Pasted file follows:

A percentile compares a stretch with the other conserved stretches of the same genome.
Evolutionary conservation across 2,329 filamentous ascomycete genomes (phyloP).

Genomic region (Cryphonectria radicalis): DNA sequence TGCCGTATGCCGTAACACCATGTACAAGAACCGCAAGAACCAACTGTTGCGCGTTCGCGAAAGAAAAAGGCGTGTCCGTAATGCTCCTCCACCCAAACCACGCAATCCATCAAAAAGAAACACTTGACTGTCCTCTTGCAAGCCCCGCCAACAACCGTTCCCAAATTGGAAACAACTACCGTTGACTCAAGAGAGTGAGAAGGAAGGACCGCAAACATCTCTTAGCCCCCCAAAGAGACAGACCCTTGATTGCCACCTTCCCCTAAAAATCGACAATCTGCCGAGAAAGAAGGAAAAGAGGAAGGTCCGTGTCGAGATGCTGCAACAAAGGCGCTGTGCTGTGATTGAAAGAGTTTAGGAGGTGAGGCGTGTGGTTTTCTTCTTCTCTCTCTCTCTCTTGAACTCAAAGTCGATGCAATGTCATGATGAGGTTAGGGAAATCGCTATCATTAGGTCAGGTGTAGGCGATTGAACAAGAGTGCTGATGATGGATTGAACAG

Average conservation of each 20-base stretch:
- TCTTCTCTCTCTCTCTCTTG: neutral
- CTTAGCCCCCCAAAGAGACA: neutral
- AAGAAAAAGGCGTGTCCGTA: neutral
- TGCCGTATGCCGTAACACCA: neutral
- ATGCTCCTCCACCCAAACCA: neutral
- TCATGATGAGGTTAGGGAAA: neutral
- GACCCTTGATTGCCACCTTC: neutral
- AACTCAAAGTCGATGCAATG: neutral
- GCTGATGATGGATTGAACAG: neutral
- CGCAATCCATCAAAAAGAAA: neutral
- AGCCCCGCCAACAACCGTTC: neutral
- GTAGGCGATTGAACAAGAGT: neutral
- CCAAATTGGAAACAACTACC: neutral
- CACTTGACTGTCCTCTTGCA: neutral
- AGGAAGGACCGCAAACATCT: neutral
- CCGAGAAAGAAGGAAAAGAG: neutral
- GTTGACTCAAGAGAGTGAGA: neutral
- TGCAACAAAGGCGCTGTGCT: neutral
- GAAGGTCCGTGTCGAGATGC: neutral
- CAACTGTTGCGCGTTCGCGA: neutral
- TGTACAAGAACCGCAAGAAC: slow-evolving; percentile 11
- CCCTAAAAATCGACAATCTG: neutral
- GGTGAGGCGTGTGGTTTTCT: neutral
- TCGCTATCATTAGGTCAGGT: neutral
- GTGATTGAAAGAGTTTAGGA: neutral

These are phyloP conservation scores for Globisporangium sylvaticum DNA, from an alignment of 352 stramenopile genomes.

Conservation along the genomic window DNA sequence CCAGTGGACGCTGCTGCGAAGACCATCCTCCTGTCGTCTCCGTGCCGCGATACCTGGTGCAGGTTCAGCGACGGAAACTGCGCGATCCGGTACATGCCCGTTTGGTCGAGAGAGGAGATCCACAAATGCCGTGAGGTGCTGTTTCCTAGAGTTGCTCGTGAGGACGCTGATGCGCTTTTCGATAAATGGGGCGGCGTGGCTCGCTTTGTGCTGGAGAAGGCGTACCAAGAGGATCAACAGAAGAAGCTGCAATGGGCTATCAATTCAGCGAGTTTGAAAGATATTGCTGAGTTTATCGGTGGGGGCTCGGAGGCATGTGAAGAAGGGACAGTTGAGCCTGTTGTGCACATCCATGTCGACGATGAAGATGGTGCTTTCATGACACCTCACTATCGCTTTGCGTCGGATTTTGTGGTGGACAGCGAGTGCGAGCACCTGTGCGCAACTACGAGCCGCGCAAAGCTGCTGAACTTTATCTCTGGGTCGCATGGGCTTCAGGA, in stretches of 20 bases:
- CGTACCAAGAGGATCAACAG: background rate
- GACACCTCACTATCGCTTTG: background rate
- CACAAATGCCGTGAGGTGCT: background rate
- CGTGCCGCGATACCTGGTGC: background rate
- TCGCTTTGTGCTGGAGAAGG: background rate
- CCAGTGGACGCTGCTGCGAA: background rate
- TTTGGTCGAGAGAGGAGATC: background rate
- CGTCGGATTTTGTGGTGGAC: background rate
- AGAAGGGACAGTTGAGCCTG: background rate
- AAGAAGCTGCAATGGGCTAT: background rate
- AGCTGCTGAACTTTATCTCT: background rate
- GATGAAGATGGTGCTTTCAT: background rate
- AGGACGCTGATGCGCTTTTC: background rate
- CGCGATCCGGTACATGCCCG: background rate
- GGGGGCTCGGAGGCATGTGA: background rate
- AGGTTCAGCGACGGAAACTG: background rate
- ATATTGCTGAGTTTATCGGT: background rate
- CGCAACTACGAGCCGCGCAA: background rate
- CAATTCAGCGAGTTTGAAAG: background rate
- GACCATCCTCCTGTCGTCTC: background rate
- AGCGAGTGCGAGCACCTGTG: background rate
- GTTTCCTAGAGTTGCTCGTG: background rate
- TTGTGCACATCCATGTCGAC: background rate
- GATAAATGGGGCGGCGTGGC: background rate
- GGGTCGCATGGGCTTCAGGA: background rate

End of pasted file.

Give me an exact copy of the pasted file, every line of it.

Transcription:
A percentile compares a stretch with the other conserved stretches of the same genome.
Evolutionary conservation across 2,329 filamentous ascomycete genomes (phyloP).

Genomic region (Cryphonectria radicalis): DNA sequence TGCCGTATGCCGTAACACCATGTACAAGAACCGCAAGAACCAACTGTTGCGCGTTCGCGAAAGAAAAAGGCGTGTCCGTAATGCTCCTCCACCCAAACCACGCAATCCATCAAAAAGAAACACTTGACTGTCCTCTTGCAAGCCCCGCCAACAACCGTTCCCAAATTGGAAACAACTACCGTTGACTCAAGAGAGTGAGAAGGAAGGACCGCAAACATCTCTTAGCCCCCCAAAGAGACAGACCCTTGATTGCCACCTTCCCCTAAAAATCGACAATCTGCCGAGAAAGAAGGAAAAGAGGAAGGTCCGTGTCGAGATGCTGCAACAAAGGCGCTGTGCTGTGATTGAAAGAGTTTAGGAGGTGAGGCGTGTGGTTTTCTTCTTCTCTCTCTCTCTCTTGAACTCAAAGTCGATGCAATGTCATGATGAGGTTAGGGAAATCGCTATCATTAGGTCAGGTGTAGGCGATTGAACAAGAGTGCTGATGATGGATTGAACAG

Average conservation of each 20-base stretch:
- TCTTCTCTCTCTCTCTCTTG: neutral
- CTTAGCCCCCCAAAGAGACA: neutral
- AAGAAAAAGGCGTGTCCGTA: neutral
- TGCCGTATGCCGTAACACCA: neutral
- ATGCTCCTCCACCCAAACCA: neutral
- TCATGATGAGGTTAGGGAAA: neutral
- GACCCTTGATTGCCACCTTC: neutral
- AACTCAAAGTCGATGCAATG: neutral
- GCTGATGATGGATTGAACAG: neutral
- CGCAATCCATCAAAAAGAAA: neutral
- AGCCCCGCCAACAACCGTTC: neutral
- GTAGGCGATTGAACAAGAGT: neutral
- CCAAATTGGAAACAACTACC: neutral
- CACTTGACTGTCCTCTTGCA: neutral
- AGGAAGGACCGCAAACATCT: neutral
- CCGAGAAAGAAGGAAAAGAG: neutral
- GTTGACTCAAGAGAGTGAGA: neutral
- TGCAACAAAGGCGCTGTGCT: neutral
- GAAGGTCCGTGTCGAGATGC: neutral
- CAACTGTTGCGCGTTCGCGA: neutral
- TGTACAAGAACCGCAAGAAC: slow-evolving; percentile 11
- CCCTAAAAATCGACAATCTG: neutral
- GGTGAGGCGTGTGGTTTTCT: neutral
- TCGCTATCATTAGGTCAGGT: neutral
- GTGATTGAAAGAGTTTAGGA: neutral

These are phyloP conservation scores for Globisporangium sylvaticum DNA, from an alignment of 352 stramenopile genomes.

Conservation along the genomic window DNA sequence CCAGTGGACGCTGCTGCGAAGACCATCCTCCTGTCGTCTCCGTGCCGCGATACCTGGTGCAGGTTCAGCGACGGAAACTGCGCGATCCGGTACATGCCCGTTTGGTCGAGAGAGGAGATCCACAAATGCCGTGAGGTGCTGTTTCCTAGAGTTGCTCGTGAGGACGCTGATGCGCTTTTCGATAAATGGGGCGGCGTGGCTCGCTTTGTGCTGGAGAAGGCGTACCAAGAGGATCAACAGAAGAAGCTGCAATGGGCTATCAATTCAGCGAGTTTGAAAGATATTGCTGAGTTTATCGGTGGGGGCTCGGAGGCATGTGAAGAAGGGACAGTTGAGCCTGTTGTGCACATCCATGTCGACGATGAAGATGGTGCTTTCATGACACCTCACTATCGCTTTGCGTCGGATTTTGTGGTGGACAGCGAGTGCGAGCACCTGTGCGCAACTACGAGCCGCGCAAAGCTGCTGAACTTTATCTCTGGGTCGCATGGGCTTCAGGA, in stretches of 20 bases:
- CGTACCAAGAGGATCAACAG: background rate
- GACACCTCACTATCGCTTTG: background rate
- CACAAATGCCGTGAGGTGCT: background rate
- CGTGCCGCGATACCTGGTGC: background rate
- TCGCTTTGTGCTGGAGAAGG: background rate
- CCAGTGGACGCTGCTGCGAA: background rate
- TTTGGTCGAGAGAGGAGATC: background rate
- CGTCGGATTTTGTGGTGGAC: background rate
- AGAAGGGACAGTTGAGCCTG: background rate
- AAGAAGCTGCAATGGGCTAT: background rate
- AGCTGCTGAACTTTATCTCT: background rate
- GATGAAGATGGTGCTTTCAT: background rate
- AGGACGCTGATGCGCTTTTC: background rate
- CGCGATCCGGTACATGCCCG: background rate
- GGGGGCTCGGAGGCATGTGA: background rate
- AGGTTCAGCGACGGAAACTG: background rate
- ATATTGCTGAGTTTATCGGT: background rate
- CGCAACTACGAGCCGCGCAA: background rate
- CAATTCAGCGAGTTTGAAAG: background rate
- GACCATCCTCCTGTCGTCTC: background rate
- AGCGAGTGCGAGCACCTGTG: background rate
- GTTTCCTAGAGTTGCTCGTG: background rate
- TTGTGCACATCCATGTCGAC: background rate
- GATAAATGGGGCGGCGTGGC: background rate
- GGGTCGCATGGGCTTCAGGA: background rate